Yes. We’re all very excited about the James Webb telescope, which will launch in 2018. It’s a successor to the Hubble Space Telescope and it’s going to be an astonishing machine! We are planning to propose to look at Dragonfly 44 and perhaps other galaxies like it because it (James Webb telescope) will provide a much clearer view of this galaxy. It will also be able to measure the amount of dark matter much further away from where we’ve measured it so far, but we can get a much better measurement of how much dark matter there is. And also, of the nature of the stars in this galaxy — when they formed and hopefully learn how these galaxies came to be.
But the James Webb Telescope will change and revolutionize a lot of fields of astronomy and for us, it comes at a great time because we are finding these galaxies that really push our current telescopes to the limit.
Earth Telescopes Becoming A Computer Network
DOES IT MEAN THAT WHEN THE WEBB TELESCOPE LAUNCHES IN 2018 THAT THERE MIGHT EVEN BE A COMPUTER NETWORK BETWEEN THE WEBB, THE DRAGONFLY, KECK, HUBBLE — SO THAT ALL OF THE TELESCOPES COULD TALK TO EACH OTHER?
Yeah, some of that actually already exists because sometimes there is an explosion in the sky — a supernova explosion or a gamma ray burst explosion. And then the key is to very quickly point as many telescopes at that location in the sky as possible. As soon as a supernova is detected, it sends a signal to a bunch of telescopes and they will — sometimes within seconds — move to that position and start taking images without a human ever being in the middle.
Yeah, it is really astonishing what can be done these days.
WHO IS THE TRAFFIC COP AMID THE TELESCOPES? IN OTHER WORDS, HOW DO THE TELESCOPES TALK TO EACH OTHER?
Well, that’s a very good question. It is tricky to figure those things out., particularly when a telescope might be doing something for Researcher A. Then all of a sudden, there is this supernova goes off and Researcher B says, ‘Stop what you are doing, telescope, and move to my supernova.’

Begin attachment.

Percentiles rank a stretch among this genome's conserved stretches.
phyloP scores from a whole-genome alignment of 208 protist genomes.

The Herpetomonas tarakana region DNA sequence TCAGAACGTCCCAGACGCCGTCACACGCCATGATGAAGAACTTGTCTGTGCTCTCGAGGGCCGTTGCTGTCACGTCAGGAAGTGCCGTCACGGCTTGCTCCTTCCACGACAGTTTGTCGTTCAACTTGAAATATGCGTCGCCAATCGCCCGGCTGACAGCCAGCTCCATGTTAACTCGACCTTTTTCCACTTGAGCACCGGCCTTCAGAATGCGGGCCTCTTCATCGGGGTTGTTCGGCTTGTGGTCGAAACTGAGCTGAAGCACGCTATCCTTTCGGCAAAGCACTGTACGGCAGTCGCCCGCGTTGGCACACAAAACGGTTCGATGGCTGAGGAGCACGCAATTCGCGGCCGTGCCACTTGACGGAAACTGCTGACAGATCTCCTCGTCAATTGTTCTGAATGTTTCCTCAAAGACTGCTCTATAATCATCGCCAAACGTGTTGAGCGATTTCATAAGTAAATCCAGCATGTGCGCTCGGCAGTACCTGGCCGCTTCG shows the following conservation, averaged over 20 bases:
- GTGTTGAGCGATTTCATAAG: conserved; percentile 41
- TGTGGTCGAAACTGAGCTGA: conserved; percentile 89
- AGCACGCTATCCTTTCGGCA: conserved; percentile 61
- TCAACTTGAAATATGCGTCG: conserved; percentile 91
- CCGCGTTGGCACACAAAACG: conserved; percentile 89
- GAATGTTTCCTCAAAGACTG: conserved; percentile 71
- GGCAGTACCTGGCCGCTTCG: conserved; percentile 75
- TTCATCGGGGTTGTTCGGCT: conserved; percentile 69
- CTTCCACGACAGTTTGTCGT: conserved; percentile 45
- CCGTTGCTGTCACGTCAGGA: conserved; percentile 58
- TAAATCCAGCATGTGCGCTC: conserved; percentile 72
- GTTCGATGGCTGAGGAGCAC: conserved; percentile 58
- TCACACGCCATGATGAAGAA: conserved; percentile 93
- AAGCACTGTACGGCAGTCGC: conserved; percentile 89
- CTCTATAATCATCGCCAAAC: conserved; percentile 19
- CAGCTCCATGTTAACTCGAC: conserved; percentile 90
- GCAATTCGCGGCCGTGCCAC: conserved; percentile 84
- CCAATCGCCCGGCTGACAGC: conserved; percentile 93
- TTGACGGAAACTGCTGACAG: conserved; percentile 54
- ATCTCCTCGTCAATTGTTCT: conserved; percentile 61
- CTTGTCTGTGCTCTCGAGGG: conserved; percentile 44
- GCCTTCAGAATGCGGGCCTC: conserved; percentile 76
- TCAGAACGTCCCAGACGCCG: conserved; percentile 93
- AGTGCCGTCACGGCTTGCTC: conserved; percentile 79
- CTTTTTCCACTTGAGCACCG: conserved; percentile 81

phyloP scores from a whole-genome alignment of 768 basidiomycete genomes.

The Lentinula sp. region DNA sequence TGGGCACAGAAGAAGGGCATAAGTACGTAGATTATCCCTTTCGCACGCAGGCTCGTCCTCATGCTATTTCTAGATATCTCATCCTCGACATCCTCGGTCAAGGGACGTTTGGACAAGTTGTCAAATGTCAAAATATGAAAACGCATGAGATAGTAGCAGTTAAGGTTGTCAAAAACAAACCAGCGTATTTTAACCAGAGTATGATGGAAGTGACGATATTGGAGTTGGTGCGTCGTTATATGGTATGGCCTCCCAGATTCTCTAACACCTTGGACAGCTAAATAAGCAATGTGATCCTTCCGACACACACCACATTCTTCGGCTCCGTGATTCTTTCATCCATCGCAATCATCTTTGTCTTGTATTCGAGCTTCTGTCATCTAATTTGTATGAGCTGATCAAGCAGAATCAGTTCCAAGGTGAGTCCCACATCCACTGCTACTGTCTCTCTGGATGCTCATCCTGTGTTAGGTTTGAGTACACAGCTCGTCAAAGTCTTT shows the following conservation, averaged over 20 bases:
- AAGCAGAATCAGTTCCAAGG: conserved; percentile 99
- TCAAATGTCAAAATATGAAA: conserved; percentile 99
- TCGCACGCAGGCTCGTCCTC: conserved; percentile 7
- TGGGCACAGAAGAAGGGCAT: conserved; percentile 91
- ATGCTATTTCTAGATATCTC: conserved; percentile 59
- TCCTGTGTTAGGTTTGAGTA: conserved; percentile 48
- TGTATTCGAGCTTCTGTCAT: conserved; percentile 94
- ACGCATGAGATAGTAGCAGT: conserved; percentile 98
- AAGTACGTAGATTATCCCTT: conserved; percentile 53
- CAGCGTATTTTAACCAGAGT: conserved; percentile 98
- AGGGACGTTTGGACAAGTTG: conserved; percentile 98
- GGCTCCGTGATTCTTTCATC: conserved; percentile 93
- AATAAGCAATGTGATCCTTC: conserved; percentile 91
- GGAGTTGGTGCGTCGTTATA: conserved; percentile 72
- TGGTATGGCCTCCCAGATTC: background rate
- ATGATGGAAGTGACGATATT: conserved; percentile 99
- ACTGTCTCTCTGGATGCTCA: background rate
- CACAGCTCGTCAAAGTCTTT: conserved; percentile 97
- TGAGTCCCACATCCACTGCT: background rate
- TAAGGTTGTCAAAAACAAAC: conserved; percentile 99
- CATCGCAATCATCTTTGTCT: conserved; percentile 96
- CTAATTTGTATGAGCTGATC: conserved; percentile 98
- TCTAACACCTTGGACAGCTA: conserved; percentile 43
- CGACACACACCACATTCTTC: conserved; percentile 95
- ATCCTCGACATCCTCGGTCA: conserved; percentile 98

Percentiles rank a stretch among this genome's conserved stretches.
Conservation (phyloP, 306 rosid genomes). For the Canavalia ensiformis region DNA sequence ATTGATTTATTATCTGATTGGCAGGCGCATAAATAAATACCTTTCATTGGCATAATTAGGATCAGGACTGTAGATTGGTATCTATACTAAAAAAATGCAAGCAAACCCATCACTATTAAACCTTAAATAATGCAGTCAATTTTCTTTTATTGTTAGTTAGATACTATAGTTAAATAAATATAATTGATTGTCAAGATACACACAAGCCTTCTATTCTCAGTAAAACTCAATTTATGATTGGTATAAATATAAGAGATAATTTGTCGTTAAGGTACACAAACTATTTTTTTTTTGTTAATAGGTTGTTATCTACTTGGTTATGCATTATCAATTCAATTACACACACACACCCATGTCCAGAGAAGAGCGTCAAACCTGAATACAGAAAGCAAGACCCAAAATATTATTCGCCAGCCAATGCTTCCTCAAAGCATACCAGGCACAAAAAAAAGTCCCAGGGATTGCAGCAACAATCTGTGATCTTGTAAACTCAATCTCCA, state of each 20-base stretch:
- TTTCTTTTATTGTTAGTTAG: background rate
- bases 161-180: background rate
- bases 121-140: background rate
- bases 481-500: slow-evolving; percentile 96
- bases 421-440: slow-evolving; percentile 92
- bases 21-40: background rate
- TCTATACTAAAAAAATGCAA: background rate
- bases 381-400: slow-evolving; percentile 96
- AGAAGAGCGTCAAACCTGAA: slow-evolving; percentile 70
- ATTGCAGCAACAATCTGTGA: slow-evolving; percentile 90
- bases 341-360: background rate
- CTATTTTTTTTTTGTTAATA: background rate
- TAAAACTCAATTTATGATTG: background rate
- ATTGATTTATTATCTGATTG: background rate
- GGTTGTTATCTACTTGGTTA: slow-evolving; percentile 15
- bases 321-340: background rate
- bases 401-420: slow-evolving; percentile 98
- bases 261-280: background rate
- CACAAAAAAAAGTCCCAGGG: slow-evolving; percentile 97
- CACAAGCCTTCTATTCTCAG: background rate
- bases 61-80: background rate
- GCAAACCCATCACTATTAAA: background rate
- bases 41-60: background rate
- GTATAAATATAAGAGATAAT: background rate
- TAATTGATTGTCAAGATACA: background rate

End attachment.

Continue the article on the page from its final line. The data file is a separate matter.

And so that’s where these committees come in — time allocation committees, who try to make judgment calls on what things should get priority. So, you try to anticipate what might happen. And then there are rules about who gets priority if something happens that requires one of these interrupts. It’s tricky because there are often competing teams that want to do the same thing.
In our case, we don’t have to worry about that because it’s our telescope and we have 100% the time on it.
ARE THE COMMITTEES AROUND THE WORLD IN BOTH HEMISPHERES? OR ONLY IN THE UNITED STATES? OR HOW DOES THAT WORK?
Well, telescopes have their own committees, like the Keck telescopes have a committee. European telescopes have their committee. And it is usually who owns and operates the telescope gets to decide. The U. S. operates a bunch of telescopes. The U. S. committee decides on these things.
But some international telescopes like the Hubble Space Telescope, it’s an international committee and it meets in Baltimore in the United States every year. But there are a lot of people from Europe and from South America, China, Japan, who fly into Baltimore and participate in these meetings to decide what should be observed.
Aim All Telescopes At Cosmic Threat?
Incoming Large Asteroid.
SO, IF SOMETHING WERE COMING INTO OUR SOLAR SYSTEM — LET’S SAY SOME LARGE ROGUE ASTEROID THAT WE HADN’T KNOWN BEFORE AND MAYBE IT’S 6 MILES IN DIAMETER — AN EXTINCTION EVENT. IS THAT THE KIND OF THING WHERE THE TELESCOPE NETWORK WOULD SEND OUT AN URGENT REQUEST FOR ALL TELESCOPES TO LOOK AT IT?